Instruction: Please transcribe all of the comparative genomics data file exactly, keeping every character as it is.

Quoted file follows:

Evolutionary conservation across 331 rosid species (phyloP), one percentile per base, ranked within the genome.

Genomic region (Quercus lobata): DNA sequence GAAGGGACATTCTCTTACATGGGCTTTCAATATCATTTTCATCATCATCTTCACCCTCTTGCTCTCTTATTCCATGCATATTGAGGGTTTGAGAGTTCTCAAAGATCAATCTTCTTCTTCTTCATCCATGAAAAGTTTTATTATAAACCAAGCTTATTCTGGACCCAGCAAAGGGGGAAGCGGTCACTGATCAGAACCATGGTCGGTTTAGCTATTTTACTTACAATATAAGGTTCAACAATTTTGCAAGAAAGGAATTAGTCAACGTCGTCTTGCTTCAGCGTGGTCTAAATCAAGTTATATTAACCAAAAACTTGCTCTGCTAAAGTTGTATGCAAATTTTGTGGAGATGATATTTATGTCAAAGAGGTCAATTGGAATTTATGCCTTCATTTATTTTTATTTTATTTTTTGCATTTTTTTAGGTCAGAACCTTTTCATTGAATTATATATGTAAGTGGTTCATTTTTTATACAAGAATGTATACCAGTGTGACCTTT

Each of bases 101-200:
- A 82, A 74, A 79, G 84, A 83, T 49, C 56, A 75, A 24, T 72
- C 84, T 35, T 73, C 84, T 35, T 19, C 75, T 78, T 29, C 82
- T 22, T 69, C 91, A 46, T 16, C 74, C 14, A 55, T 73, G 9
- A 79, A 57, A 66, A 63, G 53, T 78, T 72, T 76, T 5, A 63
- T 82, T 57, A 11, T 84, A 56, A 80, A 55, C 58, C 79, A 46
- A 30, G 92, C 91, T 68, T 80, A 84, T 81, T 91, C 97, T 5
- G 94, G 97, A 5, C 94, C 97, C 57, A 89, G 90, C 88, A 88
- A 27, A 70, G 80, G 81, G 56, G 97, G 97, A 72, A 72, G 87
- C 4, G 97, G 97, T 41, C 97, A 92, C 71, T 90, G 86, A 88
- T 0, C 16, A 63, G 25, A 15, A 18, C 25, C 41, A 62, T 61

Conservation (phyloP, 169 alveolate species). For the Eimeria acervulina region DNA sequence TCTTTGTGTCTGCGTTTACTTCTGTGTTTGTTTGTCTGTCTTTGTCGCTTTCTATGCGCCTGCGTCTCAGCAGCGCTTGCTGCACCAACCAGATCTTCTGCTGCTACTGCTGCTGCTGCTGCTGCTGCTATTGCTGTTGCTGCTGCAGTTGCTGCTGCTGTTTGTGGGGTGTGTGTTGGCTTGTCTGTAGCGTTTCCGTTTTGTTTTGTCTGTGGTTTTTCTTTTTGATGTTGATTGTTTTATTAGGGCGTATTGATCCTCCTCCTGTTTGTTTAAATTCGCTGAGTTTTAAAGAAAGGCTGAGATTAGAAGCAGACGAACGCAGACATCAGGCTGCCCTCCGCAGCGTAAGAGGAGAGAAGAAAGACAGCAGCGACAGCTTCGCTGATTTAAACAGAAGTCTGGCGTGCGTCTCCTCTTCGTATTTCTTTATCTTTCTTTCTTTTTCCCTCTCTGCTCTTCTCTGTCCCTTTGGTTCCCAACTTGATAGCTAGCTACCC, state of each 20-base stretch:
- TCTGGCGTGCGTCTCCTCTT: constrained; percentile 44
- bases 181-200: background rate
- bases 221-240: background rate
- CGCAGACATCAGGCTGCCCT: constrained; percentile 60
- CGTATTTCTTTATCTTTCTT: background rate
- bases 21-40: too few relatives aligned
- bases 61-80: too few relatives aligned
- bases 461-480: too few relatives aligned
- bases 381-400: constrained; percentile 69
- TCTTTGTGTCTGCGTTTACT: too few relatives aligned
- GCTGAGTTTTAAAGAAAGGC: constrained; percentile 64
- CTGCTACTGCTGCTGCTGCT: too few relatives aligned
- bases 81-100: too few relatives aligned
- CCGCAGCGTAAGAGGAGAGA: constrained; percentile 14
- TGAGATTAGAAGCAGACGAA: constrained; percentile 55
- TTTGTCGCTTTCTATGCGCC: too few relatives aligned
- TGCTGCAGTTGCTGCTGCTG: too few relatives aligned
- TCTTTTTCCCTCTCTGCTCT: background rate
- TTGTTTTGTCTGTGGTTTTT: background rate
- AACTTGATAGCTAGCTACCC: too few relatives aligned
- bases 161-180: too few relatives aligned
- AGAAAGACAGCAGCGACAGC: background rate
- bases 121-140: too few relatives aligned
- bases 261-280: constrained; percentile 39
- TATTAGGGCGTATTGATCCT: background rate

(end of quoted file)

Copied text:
Evolutionary conservation across 331 rosid species (phyloP), one percentile per base, ranked within the genome.

Genomic region (Quercus lobata): DNA sequence GAAGGGACATTCTCTTACATGGGCTTTCAATATCATTTTCATCATCATCTTCACCCTCTTGCTCTCTTATTCCATGCATATTGAGGGTTTGAGAGTTCTCAAAGATCAATCTTCTTCTTCTTCATCCATGAAAAGTTTTATTATAAACCAAGCTTATTCTGGACCCAGCAAAGGGGGAAGCGGTCACTGATCAGAACCATGGTCGGTTTAGCTATTTTACTTACAATATAAGGTTCAACAATTTTGCAAGAAAGGAATTAGTCAACGTCGTCTTGCTTCAGCGTGGTCTAAATCAAGTTATATTAACCAAAAACTTGCTCTGCTAAAGTTGTATGCAAATTTTGTGGAGATGATATTTATGTCAAAGAGGTCAATTGGAATTTATGCCTTCATTTATTTTTATTTTATTTTTTGCATTTTTTTAGGTCAGAACCTTTTCATTGAATTATATATGTAAGTGGTTCATTTTTTATACAAGAATGTATACCAGTGTGACCTTT

Each of bases 101-200:
- A 82, A 74, A 79, G 84, A 83, T 49, C 56, A 75, A 24, T 72
- C 84, T 35, T 73, C 84, T 35, T 19, C 75, T 78, T 29, C 82
- T 22, T 69, C 91, A 46, T 16, C 74, C 14, A 55, T 73, G 9
- A 79, A 57, A 66, A 63, G 53, T 78, T 72, T 76, T 5, A 63
- T 82, T 57, A 11, T 84, A 56, A 80, A 55, C 58, C 79, A 46
- A 30, G 92, C 91, T 68, T 80, A 84, T 81, T 91, C 97, T 5
- G 94, G 97, A 5, C 94, C 97, C 57, A 89, G 90, C 88, A 88
- A 27, A 70, G 80, G 81, G 56, G 97, G 97, A 72, A 72, G 87
- C 4, G 97, G 97, T 41, C 97, A 92, C 71, T 90, G 86, A 88
- T 0, C 16, A 63, G 25, A 15, A 18, C 25, C 41, A 62, T 61

Conservation (phyloP, 169 alveolate species). For the Eimeria acervulina region DNA sequence TCTTTGTGTCTGCGTTTACTTCTGTGTTTGTTTGTCTGTCTTTGTCGCTTTCTATGCGCCTGCGTCTCAGCAGCGCTTGCTGCACCAACCAGATCTTCTGCTGCTACTGCTGCTGCTGCTGCTGCTGCTATTGCTGTTGCTGCTGCAGTTGCTGCTGCTGTTTGTGGGGTGTGTGTTGGCTTGTCTGTAGCGTTTCCGTTTTGTTTTGTCTGTGGTTTTTCTTTTTGATGTTGATTGTTTTATTAGGGCGTATTGATCCTCCTCCTGTTTGTTTAAATTCGCTGAGTTTTAAAGAAAGGCTGAGATTAGAAGCAGACGAACGCAGACATCAGGCTGCCCTCCGCAGCGTAAGAGGAGAGAAGAAAGACAGCAGCGACAGCTTCGCTGATTTAAACAGAAGTCTGGCGTGCGTCTCCTCTTCGTATTTCTTTATCTTTCTTTCTTTTTCCCTCTCTGCTCTTCTCTGTCCCTTTGGTTCCCAACTTGATAGCTAGCTACCC, state of each 20-base stretch:
- TCTGGCGTGCGTCTCCTCTT: constrained; percentile 44
- bases 181-200: background rate
- bases 221-240: background rate
- CGCAGACATCAGGCTGCCCT: constrained; percentile 60
- CGTATTTCTTTATCTTTCTT: background rate
- bases 21-40: too few relatives aligned
- bases 61-80: too few relatives aligned
- bases 461-480: too few relatives aligned
- bases 381-400: constrained; percentile 69
- TCTTTGTGTCTGCGTTTACT: too few relatives aligned
- GCTGAGTTTTAAAGAAAGGC: constrained; percentile 64
- CTGCTACTGCTGCTGCTGCT: too few relatives aligned
- bases 81-100: too few relatives aligned
- CCGCAGCGTAAGAGGAGAGA: constrained; percentile 14
- TGAGATTAGAAGCAGACGAA: constrained; percentile 55
- TTTGTCGCTTTCTATGCGCC: too few relatives aligned
- TGCTGCAGTTGCTGCTGCTG: too few relatives aligned
- TCTTTTTCCCTCTCTGCTCT: background rate
- TTGTTTTGTCTGTGGTTTTT: background rate
- AACTTGATAGCTAGCTACCC: too few relatives aligned
- bases 161-180: too few relatives aligned
- AGAAAGACAGCAGCGACAGC: background rate
- bases 121-140: too few relatives aligned
- bases 261-280: constrained; percentile 39
- TATTAGGGCGTATTGATCCT: background rate